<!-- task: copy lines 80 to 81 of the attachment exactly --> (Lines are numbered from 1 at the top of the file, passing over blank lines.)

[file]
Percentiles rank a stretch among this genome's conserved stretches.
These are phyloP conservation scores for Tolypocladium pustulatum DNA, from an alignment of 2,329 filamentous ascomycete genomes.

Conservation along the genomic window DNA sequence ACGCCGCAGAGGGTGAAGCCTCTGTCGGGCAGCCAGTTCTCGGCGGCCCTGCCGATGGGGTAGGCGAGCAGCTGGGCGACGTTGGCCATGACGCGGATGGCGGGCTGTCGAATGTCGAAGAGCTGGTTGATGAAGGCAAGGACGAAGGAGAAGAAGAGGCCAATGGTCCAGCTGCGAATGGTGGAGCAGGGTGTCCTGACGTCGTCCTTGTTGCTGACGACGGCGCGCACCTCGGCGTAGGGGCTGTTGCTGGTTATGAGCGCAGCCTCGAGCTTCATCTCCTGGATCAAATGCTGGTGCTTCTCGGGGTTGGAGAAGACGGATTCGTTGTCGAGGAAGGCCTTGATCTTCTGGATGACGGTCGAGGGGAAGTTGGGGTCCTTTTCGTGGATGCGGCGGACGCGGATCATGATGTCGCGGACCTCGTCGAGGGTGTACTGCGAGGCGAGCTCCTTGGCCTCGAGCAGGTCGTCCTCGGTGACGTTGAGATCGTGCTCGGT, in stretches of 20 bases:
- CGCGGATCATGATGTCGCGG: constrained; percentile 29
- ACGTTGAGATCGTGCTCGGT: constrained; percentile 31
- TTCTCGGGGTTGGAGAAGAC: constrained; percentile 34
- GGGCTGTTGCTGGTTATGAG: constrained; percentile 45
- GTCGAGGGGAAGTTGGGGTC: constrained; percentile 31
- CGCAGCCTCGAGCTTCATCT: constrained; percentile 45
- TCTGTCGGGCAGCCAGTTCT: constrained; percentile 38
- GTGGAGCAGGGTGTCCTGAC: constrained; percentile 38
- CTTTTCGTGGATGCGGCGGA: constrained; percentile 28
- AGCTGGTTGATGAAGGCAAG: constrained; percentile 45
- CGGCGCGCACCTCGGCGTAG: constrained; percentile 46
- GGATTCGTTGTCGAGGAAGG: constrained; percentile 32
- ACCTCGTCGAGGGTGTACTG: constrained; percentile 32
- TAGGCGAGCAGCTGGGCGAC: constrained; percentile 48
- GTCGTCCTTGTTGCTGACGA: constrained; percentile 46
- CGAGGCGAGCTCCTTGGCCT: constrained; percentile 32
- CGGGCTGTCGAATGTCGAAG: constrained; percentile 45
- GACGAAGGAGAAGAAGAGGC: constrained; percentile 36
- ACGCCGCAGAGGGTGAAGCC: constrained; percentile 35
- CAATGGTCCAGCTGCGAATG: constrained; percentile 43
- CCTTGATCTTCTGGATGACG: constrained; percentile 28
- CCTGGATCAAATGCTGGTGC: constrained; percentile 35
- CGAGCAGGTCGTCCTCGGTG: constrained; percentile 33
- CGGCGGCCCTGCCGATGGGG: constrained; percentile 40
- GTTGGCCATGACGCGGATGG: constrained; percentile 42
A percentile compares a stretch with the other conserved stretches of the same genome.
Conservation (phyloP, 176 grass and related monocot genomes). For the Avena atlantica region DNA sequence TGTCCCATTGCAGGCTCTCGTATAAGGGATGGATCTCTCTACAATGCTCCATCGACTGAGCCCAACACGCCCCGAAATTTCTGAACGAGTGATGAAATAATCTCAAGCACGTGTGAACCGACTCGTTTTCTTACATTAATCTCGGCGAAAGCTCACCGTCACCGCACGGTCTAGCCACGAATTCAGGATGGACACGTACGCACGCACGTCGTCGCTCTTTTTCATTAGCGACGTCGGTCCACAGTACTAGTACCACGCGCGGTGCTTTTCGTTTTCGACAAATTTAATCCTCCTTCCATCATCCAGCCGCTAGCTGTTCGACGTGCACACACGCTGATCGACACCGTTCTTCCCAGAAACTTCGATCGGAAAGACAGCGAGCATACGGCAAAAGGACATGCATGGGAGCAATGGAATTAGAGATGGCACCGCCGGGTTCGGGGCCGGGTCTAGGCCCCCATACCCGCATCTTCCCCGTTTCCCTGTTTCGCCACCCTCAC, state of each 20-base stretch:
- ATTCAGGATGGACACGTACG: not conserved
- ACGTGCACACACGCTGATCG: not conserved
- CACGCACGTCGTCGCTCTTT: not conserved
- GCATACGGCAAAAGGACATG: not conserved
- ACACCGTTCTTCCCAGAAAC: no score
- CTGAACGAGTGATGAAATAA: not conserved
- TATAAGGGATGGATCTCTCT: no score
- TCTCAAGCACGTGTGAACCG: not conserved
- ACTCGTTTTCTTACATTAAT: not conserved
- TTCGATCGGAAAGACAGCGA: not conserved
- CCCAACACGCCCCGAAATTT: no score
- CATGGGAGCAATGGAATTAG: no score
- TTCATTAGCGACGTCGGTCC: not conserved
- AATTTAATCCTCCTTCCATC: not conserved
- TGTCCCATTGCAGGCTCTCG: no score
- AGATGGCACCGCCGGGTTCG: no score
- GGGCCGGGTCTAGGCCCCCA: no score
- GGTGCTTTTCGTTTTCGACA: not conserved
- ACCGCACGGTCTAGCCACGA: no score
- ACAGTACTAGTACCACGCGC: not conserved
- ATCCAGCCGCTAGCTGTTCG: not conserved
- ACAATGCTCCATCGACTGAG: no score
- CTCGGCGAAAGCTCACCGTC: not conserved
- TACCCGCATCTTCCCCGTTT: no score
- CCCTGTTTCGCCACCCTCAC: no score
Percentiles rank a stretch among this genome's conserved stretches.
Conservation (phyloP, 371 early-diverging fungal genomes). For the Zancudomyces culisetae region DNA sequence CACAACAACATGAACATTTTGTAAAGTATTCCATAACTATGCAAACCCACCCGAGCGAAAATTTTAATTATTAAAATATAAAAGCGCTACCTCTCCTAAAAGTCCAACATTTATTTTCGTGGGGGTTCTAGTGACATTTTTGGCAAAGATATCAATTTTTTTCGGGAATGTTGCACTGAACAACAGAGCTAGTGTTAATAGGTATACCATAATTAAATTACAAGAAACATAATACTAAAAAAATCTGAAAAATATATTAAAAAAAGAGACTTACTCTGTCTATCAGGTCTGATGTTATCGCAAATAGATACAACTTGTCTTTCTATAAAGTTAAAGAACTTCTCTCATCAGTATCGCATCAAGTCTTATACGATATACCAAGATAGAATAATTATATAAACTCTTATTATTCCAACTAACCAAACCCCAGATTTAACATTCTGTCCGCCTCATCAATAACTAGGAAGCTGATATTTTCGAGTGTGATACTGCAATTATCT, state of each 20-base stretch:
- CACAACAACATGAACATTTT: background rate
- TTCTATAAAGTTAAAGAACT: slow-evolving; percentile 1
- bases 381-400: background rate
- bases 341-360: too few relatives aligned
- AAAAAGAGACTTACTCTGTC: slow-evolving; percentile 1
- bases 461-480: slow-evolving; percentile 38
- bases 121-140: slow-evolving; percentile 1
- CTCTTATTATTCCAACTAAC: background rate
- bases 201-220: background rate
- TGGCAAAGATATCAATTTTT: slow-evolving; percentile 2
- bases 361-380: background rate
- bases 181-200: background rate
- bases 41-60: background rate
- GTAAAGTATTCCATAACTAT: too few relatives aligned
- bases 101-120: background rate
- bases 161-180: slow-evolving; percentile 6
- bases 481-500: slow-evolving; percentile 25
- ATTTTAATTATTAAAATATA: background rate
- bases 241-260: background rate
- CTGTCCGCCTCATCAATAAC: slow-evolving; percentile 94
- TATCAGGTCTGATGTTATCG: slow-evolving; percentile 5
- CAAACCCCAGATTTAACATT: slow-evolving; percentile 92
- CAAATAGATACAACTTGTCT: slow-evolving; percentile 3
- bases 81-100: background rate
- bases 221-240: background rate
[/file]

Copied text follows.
- CAAATAGATACAACTTGTCT: slow-evolving; percentile 3
- bases 81-100: background rate